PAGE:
Mobile Tech Manor (MTM) is the home office where I cover the world of mobile technology, and it’s an active scene of gadgets and apps. This column is my look back at the week and my outlet to share observations and lessons learned about the tech that crossed my path. My work with a Windows tablet this week made me go looking for a portable keyboard. Sit back and share the week in Mobile Tech Manor.
Gadgets of the week
This week, I spent a lot of time using the TEGA v2 tablet that had just arrived when I was writing last week’s column. The TEGA v2 is a 10-inch (1024×600) slate that’s almost as thin and light as the magical iPad (s aapl). The v2 packs both Windows 7 Pro (s msft) and Android 1.6 (s goog) under the hood, making it an unusual tablet. It’s the first Windows 7 touch slate I’ve used, and this week I used it quite a bit.
I like using the v2 — a lot, in fact. I’ve long been a tablet fan, and the comfortable form factor makes it a joy to use. I’ve been surprised how comfortable it is while using it for long periods, either in portrait or landscape orientation. The Atom (s intc) processor is plenty fast, and the SSD keeps Windows humming. The newly exposed HP Slate 500 will give the v2 a run for its money, with dual digitizers and cameras.
The TEGA v2 is essentially a fast netbook without the keyboard; it has the same hardware components as netbooks, with the addition of the good capacitive touch screen. The touch screen makes Windows 7 pretty useful, but it doesn’t go far enough to replace both the keyboard and a trackpad. Windows is designed to be operated with the keyboard and mouse (trackpad), and sometimes they’re required to get the job done.
I have an old Stowaway Bluetooth keyboard that, for some reason, doesn’t work with the TEGA, so I researched portable keyboard options currently on the market. The search brought me to the Freedom Pro Bluetooth keyboard, and I ordered one from Amazon for $85. It’s expensive, but besides being highly portable, it has one feature no other keyboard has: dual protocols for working with mobile gadgets.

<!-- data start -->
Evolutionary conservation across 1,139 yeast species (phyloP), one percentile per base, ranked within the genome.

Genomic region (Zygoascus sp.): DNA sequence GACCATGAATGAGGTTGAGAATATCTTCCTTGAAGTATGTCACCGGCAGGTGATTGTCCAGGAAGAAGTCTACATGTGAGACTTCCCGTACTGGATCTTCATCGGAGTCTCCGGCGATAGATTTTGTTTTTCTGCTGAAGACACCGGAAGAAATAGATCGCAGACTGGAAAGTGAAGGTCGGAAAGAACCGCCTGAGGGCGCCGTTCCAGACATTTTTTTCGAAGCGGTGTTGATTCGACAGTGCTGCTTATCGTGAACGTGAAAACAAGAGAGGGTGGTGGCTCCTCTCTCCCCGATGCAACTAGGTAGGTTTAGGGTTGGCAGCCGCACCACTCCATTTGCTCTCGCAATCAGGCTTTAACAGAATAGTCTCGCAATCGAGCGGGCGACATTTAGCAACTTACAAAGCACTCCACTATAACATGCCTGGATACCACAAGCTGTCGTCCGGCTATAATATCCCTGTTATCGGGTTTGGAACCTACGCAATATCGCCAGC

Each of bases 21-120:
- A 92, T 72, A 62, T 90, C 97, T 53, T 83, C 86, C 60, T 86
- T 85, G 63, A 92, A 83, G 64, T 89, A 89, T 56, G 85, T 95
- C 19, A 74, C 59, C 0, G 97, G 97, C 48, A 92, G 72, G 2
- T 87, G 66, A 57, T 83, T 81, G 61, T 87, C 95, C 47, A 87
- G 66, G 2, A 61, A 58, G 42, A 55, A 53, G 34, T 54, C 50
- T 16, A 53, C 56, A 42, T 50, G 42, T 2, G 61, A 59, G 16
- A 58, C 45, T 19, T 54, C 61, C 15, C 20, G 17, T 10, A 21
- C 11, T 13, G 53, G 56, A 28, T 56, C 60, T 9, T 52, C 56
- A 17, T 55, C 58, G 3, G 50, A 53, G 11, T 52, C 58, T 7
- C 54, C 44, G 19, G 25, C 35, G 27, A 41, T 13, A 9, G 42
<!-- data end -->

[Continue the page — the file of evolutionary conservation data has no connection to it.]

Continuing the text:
Keyboards designed to work with computers use the HID protocol to connect over Bluetooth. This is used by both Windows and OS X, and even the iPad uses HID. That’s not the case for Android phones and BlackBerry devices, which use the SPP protocol. Portable keyboards usually support one protocol or the other, but the Freedom Pro keyboard can toggle between the two. I can use it with Windows systems like the v2, and also with my Android (s goog) phone. I don’t really have a need to use a keyboard with my EVO 4G, but since I was getting a keyboard anyway, I figured it was good to have the capability.
The keyboard is really nice, and I intend to write a review of it soon. It folds in half and is so small and light it’s easy to throw in a bag just in case it’s needed. It’s a good companion for the v2 for those times when I need to do some serious writing and a keyboard is the tool of choice. I am happy with the purchase so far.
Apps of the Week
The only new apps I played with this week were both related to the TEGA v2, and I showed them off in a video. FrontFace and Thinix Touch are shells that try to hide the less-than-touch-friendly Windows 7 interface from the user. So far, I like FrontFace better; even though it’s not officially released (and not fully functioning), it’s getting close. It completely hides Windows and turns the whole screen into a touchable interface that’s easy to use with fat fingers. I’m in the process of configuring it the way I prefer, which, admittedly, is a big task. I’m hoping to get the official release soon so all functions are operational.
One app that I’ve been using for almost a decade is Pocket Informant, a calendar/task manager that is great for mobile devices. I’ve used it on Windows Mobile devices, the BlackBerry, and most recently, the iPad. It’s the first app I run each morning on the iPad, which sits next to my computer where I can easily keep an eye on the things that are important to me. I spoke with Alex Kac, the PI developer, about the version he’s working on for the Android platform. I could really use PI on my EVO, and Alex reported he’ll be ready to release a beta version for Android any day now. It’s not out at the time of this writing, and I am so excited about the impending release I’m checking the Android Market several times a day to see if it’s available. From early looks on the PI website, it might be one of the best apps for Android once released.
E-book of the Week
This week, I’ve been plowing through Judas Unchained, the last of the Commonwealth Saga by Peter F. Hamilton. The series has been great — an epic space opera — and I’m almost finished with it. I may take a breather and read something by another author before jumping into Hamilton’s Void Trilogy, which is sitting in my Kindle (s amzn) library waiting for me.
That’s how I spent my week in Mobile Tech Manor. It was a typical week full of small things that do big things. I’ll be back next week, and who knows what I’ll have to share. Until then, be safe and happy computing.